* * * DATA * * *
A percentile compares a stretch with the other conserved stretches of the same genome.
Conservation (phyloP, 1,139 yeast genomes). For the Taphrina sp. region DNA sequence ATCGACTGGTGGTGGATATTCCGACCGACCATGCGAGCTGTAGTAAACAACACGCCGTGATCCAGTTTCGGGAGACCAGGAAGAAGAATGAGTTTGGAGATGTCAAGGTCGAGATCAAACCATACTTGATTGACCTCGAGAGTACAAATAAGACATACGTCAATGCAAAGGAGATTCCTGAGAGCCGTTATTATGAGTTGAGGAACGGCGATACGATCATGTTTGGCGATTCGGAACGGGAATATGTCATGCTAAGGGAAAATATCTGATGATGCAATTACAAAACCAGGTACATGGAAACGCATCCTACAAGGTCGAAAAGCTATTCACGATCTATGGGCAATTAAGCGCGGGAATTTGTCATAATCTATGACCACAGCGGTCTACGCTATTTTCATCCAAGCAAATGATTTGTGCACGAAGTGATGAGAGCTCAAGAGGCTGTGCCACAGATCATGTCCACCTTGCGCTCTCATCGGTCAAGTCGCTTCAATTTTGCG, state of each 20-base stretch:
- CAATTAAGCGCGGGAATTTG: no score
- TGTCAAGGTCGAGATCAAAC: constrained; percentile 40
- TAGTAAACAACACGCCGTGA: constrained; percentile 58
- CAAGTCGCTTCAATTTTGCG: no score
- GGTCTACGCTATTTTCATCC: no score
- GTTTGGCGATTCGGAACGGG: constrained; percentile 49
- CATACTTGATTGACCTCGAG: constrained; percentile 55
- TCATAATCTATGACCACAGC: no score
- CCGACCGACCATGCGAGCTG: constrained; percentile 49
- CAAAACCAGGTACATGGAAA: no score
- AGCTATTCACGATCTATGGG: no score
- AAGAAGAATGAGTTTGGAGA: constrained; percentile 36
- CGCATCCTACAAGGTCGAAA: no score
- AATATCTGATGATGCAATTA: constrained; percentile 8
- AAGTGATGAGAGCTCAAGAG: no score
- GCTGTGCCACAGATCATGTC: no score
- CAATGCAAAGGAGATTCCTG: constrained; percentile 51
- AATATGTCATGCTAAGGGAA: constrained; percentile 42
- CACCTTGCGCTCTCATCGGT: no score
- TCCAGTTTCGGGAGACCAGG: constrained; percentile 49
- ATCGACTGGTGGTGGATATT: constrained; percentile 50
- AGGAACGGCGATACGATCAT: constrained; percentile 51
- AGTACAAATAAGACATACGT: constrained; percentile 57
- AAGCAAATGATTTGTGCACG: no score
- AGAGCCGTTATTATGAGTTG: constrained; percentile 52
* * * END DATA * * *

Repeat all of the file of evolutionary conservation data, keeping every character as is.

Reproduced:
A percentile compares a stretch with the other conserved stretches of the same genome.
Conservation (phyloP, 1,139 yeast genomes). For the Taphrina sp. region DNA sequence ATCGACTGGTGGTGGATATTCCGACCGACCATGCGAGCTGTAGTAAACAACACGCCGTGATCCAGTTTCGGGAGACCAGGAAGAAGAATGAGTTTGGAGATGTCAAGGTCGAGATCAAACCATACTTGATTGACCTCGAGAGTACAAATAAGACATACGTCAATGCAAAGGAGATTCCTGAGAGCCGTTATTATGAGTTGAGGAACGGCGATACGATCATGTTTGGCGATTCGGAACGGGAATATGTCATGCTAAGGGAAAATATCTGATGATGCAATTACAAAACCAGGTACATGGAAACGCATCCTACAAGGTCGAAAAGCTATTCACGATCTATGGGCAATTAAGCGCGGGAATTTGTCATAATCTATGACCACAGCGGTCTACGCTATTTTCATCCAAGCAAATGATTTGTGCACGAAGTGATGAGAGCTCAAGAGGCTGTGCCACAGATCATGTCCACCTTGCGCTCTCATCGGTCAAGTCGCTTCAATTTTGCG, state of each 20-base stretch:
- CAATTAAGCGCGGGAATTTG: no score
- TGTCAAGGTCGAGATCAAAC: constrained; percentile 40
- TAGTAAACAACACGCCGTGA: constrained; percentile 58
- CAAGTCGCTTCAATTTTGCG: no score
- GGTCTACGCTATTTTCATCC: no score
- GTTTGGCGATTCGGAACGGG: constrained; percentile 49
- CATACTTGATTGACCTCGAG: constrained; percentile 55
- TCATAATCTATGACCACAGC: no score
- CCGACCGACCATGCGAGCTG: constrained; percentile 49
- CAAAACCAGGTACATGGAAA: no score
- AGCTATTCACGATCTATGGG: no score
- AAGAAGAATGAGTTTGGAGA: constrained; percentile 36
- CGCATCCTACAAGGTCGAAA: no score
- AATATCTGATGATGCAATTA: constrained; percentile 8
- AAGTGATGAGAGCTCAAGAG: no score
- GCTGTGCCACAGATCATGTC: no score
- CAATGCAAAGGAGATTCCTG: constrained; percentile 51
- AATATGTCATGCTAAGGGAA: constrained; percentile 42
- CACCTTGCGCTCTCATCGGT: no score
- TCCAGTTTCGGGAGACCAGG: constrained; percentile 49
- ATCGACTGGTGGTGGATATT: constrained; percentile 50
- AGGAACGGCGATACGATCAT: constrained; percentile 51
- AGTACAAATAAGACATACGT: constrained; percentile 57
- AAGCAAATGATTTGTGCACG: no score
- AGAGCCGTTATTATGAGTTG: constrained; percentile 52